Came across this interesting article in Skin Inc. Magazine written by Lisa Shor director of makeup education for The Art Institute of Makeup, on how to contour with Makeup. Enjoy.
Contouring and highlighting are effective methods for enhancing facial features when done correctly. In case you haven’t been following these mega trends, contouring is the use of shadows to slim the face and minimize undesirable features, whereas highlighting is the use of light to bring forward certain features. The fascination with contouring and highlighting has been gaining popularity, and public interest is not likely to wane anytime soon.
A Trend Emerges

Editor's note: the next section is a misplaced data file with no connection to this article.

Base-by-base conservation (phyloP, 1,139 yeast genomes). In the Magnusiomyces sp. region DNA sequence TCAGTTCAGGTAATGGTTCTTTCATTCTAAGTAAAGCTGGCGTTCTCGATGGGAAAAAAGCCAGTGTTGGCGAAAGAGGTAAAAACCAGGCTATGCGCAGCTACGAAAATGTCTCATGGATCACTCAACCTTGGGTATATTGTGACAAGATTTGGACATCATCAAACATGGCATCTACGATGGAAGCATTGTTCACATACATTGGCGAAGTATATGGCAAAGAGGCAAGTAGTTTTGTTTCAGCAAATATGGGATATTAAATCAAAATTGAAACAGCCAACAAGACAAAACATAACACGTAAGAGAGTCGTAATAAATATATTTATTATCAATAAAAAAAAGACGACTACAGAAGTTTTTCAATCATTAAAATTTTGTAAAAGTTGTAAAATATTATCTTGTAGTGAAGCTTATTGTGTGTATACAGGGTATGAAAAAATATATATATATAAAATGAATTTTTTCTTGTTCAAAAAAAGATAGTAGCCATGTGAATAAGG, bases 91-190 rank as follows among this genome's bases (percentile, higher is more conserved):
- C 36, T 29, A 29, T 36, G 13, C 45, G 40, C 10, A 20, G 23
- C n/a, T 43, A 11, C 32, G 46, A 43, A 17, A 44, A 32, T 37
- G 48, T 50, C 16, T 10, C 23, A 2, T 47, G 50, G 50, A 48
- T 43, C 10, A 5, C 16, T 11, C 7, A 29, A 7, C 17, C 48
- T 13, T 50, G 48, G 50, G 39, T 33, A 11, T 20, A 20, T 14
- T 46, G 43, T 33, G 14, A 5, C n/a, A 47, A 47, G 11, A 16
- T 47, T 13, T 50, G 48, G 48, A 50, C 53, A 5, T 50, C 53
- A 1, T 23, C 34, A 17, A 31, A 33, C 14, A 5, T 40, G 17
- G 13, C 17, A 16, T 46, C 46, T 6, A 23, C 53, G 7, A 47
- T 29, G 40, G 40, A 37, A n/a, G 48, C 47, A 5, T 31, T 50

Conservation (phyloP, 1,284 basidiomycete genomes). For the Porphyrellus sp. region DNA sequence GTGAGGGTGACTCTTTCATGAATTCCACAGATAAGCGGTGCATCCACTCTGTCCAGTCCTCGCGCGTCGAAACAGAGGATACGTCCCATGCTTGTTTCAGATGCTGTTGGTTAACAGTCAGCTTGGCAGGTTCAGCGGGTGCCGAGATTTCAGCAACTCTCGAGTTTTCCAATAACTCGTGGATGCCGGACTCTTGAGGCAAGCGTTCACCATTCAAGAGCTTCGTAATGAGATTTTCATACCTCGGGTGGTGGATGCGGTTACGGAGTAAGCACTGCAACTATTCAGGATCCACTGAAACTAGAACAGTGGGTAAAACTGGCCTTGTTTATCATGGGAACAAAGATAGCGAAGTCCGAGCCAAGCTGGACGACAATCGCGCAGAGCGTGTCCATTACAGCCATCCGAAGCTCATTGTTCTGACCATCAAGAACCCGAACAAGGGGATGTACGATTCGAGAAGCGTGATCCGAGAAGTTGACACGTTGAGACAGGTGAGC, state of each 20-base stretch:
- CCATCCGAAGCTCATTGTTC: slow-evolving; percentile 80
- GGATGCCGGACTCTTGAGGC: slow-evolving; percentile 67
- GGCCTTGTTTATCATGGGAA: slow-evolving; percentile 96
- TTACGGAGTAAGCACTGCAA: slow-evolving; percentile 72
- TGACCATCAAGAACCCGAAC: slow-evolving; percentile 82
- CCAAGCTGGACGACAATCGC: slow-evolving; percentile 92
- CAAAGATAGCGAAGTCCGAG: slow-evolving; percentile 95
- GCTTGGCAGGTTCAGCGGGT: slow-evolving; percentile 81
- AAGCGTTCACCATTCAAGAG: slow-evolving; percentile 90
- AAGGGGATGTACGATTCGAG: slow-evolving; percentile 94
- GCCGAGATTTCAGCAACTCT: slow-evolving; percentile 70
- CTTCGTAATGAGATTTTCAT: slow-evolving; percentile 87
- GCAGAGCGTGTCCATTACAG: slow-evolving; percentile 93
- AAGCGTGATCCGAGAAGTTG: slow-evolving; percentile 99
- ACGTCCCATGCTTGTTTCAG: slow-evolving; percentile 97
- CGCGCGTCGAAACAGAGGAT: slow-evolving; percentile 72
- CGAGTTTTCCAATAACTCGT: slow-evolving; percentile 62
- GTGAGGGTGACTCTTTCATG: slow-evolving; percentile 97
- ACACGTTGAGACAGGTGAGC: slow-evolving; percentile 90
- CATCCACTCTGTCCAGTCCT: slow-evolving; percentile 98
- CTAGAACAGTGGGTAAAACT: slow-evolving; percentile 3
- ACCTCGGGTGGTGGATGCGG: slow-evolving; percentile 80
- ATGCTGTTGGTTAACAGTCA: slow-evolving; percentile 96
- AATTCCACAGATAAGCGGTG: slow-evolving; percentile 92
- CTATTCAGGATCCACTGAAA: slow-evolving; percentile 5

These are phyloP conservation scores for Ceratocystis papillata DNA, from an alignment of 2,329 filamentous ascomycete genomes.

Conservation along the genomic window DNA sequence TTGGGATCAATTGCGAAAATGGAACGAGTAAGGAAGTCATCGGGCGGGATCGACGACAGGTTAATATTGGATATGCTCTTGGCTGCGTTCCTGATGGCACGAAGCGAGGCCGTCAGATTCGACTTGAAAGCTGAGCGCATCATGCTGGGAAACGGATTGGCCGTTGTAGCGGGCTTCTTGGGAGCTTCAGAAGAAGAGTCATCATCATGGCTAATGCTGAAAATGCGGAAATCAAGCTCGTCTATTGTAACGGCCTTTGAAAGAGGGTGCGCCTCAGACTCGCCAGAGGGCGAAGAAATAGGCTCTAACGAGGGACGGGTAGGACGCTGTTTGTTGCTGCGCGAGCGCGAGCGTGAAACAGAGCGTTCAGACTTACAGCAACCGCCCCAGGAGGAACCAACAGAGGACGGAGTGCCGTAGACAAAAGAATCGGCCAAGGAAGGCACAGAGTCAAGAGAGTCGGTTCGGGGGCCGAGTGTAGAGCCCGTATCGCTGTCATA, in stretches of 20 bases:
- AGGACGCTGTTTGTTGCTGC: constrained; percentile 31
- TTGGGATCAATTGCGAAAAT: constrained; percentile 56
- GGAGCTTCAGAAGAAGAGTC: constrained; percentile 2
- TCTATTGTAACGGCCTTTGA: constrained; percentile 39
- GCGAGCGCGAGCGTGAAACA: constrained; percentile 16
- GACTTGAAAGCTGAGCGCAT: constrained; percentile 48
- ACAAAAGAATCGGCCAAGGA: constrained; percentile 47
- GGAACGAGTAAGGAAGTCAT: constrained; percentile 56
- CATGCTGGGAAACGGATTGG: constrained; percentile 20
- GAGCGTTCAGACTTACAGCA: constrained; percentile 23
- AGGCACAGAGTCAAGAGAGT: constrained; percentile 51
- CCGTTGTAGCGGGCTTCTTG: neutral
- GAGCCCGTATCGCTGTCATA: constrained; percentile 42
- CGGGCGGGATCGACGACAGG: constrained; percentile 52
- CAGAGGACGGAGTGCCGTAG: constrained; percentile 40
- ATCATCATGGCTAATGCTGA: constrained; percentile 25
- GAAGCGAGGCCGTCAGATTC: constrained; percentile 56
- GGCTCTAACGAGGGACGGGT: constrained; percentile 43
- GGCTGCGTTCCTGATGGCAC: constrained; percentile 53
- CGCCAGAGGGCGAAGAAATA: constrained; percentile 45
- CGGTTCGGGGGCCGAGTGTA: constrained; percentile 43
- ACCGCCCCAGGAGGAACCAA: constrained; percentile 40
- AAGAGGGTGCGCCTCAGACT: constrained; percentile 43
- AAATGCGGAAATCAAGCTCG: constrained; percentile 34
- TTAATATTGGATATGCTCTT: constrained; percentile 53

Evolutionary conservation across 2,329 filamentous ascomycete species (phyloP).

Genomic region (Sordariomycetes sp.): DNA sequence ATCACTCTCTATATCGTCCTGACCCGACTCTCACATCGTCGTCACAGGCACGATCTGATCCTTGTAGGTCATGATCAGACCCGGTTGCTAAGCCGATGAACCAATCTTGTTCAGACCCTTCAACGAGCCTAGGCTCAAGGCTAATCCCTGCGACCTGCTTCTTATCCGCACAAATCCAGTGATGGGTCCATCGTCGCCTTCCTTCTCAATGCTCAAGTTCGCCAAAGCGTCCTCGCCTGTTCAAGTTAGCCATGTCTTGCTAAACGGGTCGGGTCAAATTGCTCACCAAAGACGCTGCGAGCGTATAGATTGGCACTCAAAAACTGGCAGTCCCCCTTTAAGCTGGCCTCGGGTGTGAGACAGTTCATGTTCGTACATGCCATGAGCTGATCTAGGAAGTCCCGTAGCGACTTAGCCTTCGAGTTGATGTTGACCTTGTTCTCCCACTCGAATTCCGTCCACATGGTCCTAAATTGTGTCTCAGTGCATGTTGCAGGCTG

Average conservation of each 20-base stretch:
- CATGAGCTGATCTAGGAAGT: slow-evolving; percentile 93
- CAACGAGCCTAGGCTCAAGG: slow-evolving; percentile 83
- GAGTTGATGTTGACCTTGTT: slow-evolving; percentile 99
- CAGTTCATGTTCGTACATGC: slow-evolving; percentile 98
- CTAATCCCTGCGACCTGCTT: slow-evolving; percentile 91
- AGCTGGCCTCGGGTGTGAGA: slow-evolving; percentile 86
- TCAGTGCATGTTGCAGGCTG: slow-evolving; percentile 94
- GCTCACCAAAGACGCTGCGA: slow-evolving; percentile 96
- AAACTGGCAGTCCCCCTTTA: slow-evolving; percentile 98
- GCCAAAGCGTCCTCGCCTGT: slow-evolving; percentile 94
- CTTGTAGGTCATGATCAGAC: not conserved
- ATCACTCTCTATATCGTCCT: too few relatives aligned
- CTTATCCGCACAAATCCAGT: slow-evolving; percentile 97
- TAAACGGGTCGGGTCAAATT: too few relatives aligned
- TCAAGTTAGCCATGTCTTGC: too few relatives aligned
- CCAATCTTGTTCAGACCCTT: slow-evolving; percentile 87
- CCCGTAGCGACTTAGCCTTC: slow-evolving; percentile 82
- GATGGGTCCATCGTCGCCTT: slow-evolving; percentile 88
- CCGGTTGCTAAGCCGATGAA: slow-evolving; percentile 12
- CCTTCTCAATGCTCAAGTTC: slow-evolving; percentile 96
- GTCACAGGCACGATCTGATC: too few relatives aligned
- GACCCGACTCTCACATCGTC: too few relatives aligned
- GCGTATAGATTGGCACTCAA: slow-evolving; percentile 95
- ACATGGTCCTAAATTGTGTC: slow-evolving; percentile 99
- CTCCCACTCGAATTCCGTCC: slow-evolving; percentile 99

Back in the day, let’s call it before Kardashian (BK), artists used whatever was available to create a highlight. If the color was right, and the reflective particle size was small enough, it worked great. The majority of clients that came to a makeup counter were amazed when the artist did a two-minute cheek with blush, bronzer and satin shimmer highlighter, and they would generally purchase all three products. If it wasn’t in their budget, this artist would tell them to purchase the blush and the bronzer, and use a satin shimmer eyeshadow on the tops of the cheekbones to highlight. With today’s prevalence of social networking platforms, and interactive features such as store locaters and user reviews, customer engagement is greatly encouraged. Not only has brand loyalty increased, but the desire to purchase new makeup technology has also increased. The visual medium of contouring and highlighting seems to be an allure that trendy and loyal clients alike cannot resist.